Our concern is about the wedding invitation reply card. My daughter is to be married in August and we’re working on the wedding invitation. I’m of the old school that reply cards with self-addressed, stamped envelopes are tacky. They always seem desperate and the expense is outrageous. Guests should be able to write a simple note accepting the invitation. However, the printer says we have to have a reply card, but do we really need to put stamps on all the reply card envelopes?
–G.T., Providence, RI
People have come to accept the fact that they have to fill out a reply card in order to attend a wedding. The practical reasons are clear.
The caterer will need a head count ten days out in order to hire the right amount of waitstaff and order enough food and beverage; having a cut-off date on the reply card will encourage guests to mail their reply in a timely fashion.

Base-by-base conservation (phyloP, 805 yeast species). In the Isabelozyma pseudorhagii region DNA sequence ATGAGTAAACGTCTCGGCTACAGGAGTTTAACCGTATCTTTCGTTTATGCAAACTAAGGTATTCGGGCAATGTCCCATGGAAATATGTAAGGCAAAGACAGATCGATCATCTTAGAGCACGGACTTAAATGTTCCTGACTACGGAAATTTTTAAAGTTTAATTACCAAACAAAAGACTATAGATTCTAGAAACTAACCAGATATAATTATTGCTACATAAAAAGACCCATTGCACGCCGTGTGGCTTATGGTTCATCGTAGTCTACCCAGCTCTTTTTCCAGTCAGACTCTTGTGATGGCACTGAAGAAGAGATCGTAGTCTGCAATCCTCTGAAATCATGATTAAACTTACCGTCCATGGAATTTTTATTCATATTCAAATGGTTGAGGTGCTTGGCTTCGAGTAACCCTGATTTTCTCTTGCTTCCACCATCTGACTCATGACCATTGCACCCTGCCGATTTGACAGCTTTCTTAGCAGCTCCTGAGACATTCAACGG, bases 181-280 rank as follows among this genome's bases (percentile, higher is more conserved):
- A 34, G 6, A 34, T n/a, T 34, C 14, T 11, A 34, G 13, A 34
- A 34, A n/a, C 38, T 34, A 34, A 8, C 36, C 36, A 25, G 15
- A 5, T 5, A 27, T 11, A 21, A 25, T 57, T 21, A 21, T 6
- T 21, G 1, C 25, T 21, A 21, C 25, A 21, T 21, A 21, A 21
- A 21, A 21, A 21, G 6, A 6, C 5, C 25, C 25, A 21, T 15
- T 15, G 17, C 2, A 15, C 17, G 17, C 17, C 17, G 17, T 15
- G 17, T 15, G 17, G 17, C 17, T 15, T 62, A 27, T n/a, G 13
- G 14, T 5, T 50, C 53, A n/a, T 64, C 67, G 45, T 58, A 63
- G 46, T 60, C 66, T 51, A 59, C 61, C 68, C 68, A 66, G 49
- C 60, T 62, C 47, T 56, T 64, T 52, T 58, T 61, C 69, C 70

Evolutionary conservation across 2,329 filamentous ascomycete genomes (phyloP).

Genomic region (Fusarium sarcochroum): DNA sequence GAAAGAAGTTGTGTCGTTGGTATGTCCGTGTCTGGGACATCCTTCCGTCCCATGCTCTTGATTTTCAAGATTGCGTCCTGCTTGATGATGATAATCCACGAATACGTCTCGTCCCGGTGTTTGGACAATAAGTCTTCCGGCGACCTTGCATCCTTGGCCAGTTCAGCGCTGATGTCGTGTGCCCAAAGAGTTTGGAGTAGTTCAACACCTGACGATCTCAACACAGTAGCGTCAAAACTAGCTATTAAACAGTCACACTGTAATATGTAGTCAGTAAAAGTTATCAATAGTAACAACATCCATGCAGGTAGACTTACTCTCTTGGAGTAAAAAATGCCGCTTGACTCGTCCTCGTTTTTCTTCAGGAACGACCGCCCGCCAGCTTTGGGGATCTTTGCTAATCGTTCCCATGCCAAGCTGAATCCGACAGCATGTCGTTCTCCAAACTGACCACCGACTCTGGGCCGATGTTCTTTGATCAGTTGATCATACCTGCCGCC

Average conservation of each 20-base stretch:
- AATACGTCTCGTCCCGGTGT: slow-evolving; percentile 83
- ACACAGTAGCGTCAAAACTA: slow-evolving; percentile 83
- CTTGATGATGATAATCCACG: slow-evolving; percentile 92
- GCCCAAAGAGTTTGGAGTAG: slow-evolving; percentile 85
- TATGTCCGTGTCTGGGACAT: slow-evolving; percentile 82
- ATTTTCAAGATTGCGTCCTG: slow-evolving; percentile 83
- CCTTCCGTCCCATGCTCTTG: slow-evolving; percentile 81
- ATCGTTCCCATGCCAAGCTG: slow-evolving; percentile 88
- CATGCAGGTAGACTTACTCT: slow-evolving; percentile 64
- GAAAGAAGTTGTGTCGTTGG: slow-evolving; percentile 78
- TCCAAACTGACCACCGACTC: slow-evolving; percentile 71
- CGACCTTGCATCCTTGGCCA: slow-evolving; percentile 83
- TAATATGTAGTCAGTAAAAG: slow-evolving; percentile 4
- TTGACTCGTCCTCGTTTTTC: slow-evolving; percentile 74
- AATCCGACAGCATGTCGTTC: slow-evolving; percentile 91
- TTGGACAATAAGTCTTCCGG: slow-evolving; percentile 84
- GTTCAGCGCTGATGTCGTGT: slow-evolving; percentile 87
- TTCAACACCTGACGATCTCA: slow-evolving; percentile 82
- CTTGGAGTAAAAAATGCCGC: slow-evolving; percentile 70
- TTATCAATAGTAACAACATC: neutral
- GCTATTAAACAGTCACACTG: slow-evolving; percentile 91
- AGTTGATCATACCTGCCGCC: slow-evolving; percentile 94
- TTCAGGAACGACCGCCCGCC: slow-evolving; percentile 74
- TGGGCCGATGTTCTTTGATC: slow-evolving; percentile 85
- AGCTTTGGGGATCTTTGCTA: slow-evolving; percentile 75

You would have numbered the reply cards by hand in small print on the back to make it easy to identify the responder. That number would correspond to the name on the invitation list.
The latest update on the wedding invitation reply card is that you do not have to include a stamp on the reply card envelope. Wedding coordinators recommend doing so because there are so many people paying bills and corresponding online who wouldn’t necessarily have stamps on hand. That could delay the feedback process.
Believe it or not, when it is a fill-in reply card some people will simply fill in their first names, as in ‘Paul and Judy,’ and if there are two Paul and Judys or even one Paul and one Judy, who didn’t include their last name, you may not be sure who has accepted.
Taking the time to apply a stamp to the reply envelope is a small courtesy to your guest for replying on time.
All the above invitations are from:
The Printery, Oyster Bay, NY, 11771
Email to firstname.lastname@example.org
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Accepting A Compliment